CT’s decline has been a long slow step by step, policy by policy process. The decline has been masked by a good economy and dependable defense contracts, but in the end the decline is the result of not watching the goose that lays golden eggs’ health and indeed feeding it slow poison.
When California looks like greener pastures, CT has a real problem. I’m sure, from personal experience, that the kind of people that Mr. Vaughn was looking for are available. maybe not the young bucks in the Valley, but hardened experienced Software engineers with great talent. I don’t think that that was the real problem though. The real problem is how much crap goes with actually hiring anybody. Any job has overhead and CT goes out of it’s way to make that pain as large as possible for those in business. Any business in CT has to deal with the government inflicting all sorts of niggly little pieces of red tape that nickel and dime businesses to death or exit.
A Hartford entrepreneur, dissatisfied with what he sees as Connecticut’s sparse high-tech environment, is relocating his start-up to Silicon Valley.
Wayne Vaughan, CEO and co-founder of Tierion, said his headed to Mountain View, Calif., to be near giants such as Facebook and Google and a rich community of investors and workers immersed in high-tech development, finance and research.
“I’ve got to go to the place that offers the talent and culture that supports a tech company,” he said. “You can’t be a tuna fisherman in Oklahoma.”
Tierion, which was established in 2015, offers blockchain technology, which provides the digital version of a paper trail and verifications critical to transactions in the digital payment system known as bitcoin.
“You can’t build a tech company in Connecticut,” said Vaughan, who is uprooting himself, his wife and infant son. “There’s a lack of talent. People I’m interested in recruiting are not interested.”
In addition, the No. 1 question from investors, he said, is, “What’s your strategy for growing outside Connecticut?”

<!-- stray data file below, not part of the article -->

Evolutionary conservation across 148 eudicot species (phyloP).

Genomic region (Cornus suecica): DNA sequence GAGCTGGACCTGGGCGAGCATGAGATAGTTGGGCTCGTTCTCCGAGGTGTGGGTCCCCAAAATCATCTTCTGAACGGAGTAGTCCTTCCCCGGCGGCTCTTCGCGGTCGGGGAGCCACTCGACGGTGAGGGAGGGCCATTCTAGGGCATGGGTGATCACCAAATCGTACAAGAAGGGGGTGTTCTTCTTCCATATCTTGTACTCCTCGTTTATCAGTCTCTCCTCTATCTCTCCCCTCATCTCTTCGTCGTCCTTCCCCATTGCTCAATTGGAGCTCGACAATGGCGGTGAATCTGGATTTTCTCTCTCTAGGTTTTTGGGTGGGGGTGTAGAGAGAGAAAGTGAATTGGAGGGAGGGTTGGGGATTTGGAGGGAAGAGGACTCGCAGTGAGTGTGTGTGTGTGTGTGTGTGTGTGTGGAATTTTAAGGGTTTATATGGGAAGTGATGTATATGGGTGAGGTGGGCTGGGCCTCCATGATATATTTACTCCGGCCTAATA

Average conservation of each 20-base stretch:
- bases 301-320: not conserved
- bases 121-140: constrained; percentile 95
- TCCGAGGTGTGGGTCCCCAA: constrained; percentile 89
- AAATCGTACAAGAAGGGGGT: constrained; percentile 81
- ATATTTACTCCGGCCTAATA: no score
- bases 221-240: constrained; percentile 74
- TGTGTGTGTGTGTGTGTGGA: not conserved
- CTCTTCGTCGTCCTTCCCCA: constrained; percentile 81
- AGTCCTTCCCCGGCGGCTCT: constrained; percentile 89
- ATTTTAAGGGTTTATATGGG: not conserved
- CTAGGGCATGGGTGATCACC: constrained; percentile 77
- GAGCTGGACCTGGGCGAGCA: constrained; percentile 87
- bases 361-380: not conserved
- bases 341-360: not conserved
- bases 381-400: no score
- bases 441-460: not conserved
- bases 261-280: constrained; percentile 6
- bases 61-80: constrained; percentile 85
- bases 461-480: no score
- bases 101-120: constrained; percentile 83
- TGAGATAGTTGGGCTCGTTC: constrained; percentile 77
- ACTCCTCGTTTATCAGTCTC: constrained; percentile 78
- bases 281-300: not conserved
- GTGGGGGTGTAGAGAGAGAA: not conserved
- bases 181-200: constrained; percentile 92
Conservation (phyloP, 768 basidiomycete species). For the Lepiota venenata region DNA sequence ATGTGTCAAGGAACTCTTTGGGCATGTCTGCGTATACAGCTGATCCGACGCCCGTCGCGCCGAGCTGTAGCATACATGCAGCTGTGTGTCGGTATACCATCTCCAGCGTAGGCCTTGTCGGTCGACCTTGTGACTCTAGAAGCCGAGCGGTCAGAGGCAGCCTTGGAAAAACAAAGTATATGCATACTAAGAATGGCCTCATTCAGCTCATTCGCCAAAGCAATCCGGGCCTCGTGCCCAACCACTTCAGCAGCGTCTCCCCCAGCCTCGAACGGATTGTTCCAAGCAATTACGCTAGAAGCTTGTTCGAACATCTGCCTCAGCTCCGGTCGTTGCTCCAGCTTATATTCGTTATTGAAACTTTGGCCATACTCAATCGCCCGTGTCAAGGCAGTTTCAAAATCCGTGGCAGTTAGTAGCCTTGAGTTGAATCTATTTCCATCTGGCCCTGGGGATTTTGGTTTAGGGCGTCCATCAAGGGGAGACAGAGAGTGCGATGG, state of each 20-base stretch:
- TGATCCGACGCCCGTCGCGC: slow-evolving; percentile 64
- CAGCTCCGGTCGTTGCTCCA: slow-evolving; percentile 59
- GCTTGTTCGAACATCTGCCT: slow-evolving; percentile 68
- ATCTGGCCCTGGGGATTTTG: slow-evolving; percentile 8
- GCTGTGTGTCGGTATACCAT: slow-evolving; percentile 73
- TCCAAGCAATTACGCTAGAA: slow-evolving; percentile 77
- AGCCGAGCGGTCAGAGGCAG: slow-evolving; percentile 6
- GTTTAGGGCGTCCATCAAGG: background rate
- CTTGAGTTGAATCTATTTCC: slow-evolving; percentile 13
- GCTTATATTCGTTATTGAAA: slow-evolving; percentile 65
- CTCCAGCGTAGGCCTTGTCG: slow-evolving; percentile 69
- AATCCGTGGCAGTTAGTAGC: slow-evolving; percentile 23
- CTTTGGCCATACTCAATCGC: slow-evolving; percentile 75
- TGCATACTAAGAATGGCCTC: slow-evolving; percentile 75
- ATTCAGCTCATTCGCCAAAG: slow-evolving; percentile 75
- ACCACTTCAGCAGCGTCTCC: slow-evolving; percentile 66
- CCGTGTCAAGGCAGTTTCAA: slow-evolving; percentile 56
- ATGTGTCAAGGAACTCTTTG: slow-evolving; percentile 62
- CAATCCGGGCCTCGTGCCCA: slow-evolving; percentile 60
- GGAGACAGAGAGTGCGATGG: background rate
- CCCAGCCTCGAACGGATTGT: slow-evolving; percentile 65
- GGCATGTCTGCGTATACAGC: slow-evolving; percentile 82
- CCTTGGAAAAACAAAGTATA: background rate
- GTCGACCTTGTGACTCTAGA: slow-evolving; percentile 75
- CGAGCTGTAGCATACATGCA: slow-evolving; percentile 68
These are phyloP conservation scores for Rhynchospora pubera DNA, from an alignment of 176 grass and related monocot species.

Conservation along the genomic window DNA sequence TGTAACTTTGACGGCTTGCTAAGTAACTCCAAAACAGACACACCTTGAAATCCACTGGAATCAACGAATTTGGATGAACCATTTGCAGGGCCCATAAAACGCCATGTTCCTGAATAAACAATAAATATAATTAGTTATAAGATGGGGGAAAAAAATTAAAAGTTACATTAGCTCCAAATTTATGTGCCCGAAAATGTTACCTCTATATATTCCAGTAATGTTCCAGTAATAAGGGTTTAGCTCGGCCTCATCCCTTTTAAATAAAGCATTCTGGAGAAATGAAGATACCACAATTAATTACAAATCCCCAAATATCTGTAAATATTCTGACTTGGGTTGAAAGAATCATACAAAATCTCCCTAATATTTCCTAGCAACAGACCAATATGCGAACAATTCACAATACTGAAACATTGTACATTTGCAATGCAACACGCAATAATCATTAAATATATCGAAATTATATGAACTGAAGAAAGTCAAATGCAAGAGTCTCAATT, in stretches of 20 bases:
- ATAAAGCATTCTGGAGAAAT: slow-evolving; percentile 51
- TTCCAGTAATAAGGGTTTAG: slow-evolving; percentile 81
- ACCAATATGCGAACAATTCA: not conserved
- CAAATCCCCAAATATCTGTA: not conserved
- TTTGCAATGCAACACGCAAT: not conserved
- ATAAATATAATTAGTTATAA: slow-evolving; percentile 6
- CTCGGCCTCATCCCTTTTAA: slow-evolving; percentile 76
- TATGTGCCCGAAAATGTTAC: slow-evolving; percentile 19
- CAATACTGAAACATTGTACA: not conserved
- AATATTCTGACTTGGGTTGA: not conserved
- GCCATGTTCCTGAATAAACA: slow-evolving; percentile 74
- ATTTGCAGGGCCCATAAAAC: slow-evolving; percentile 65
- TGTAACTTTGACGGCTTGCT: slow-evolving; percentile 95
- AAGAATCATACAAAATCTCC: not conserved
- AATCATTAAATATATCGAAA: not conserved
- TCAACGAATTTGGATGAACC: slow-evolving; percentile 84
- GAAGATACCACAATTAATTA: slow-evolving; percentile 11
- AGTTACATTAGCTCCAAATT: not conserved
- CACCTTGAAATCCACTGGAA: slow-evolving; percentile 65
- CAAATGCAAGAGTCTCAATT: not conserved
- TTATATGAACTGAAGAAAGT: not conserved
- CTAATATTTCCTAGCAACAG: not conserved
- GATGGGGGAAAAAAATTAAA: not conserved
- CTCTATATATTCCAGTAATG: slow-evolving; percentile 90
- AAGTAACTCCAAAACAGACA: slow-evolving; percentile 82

“There comes a point you have to face reality,” said Vaughan, who started his first company, a digital marketing business, when he was 19 and now says he’s been “very lonely” as an entrepreneur in Connecticut.
The departure underscores Connecticut’s difficulty in establishing a robust high-tech industry.
When the only strategy investor want is an exit strategy from CT. CT has very real problems. Having been caught up in the consequences of the policies that created the problems that CT is having it amazes me that the people in Hartford have never been able to see what’s happening. Yet year after year and decade after decade the only thing the Government in Hartford has provided the stat is ever higher taxes and yet more failed top down policies.
CT has never had a shortage of innovative industrious people. Given a chance those people can do great things and make CT the great, industrious and wealthy place it has been. In order for that to happen, Hartford needs to stop picking every possible pocket to pay it’s cronies and the pensions of the people the states has been buying off for decades. the state needs to learn President Trump’s favorite words; “your fired” and lose the massive state workforce that the state can no longer afford. The state is going to have put pensioners on a diet because there simply is no more money. The state has better decide to cut the taxes and fees that are strangling the states businesses before there are no businesses in CT. The choices right now are not pretty, but the way things are going, the end is pretty inevitable. Right now it’s innovation or death and the attitude of the people in office here in CT seems to be that as long as they keep their privileges , the rest of the state can just tighten their belts and take it. the problem is that there’s almost no more holes in the belt left and there’s nothing much more to take.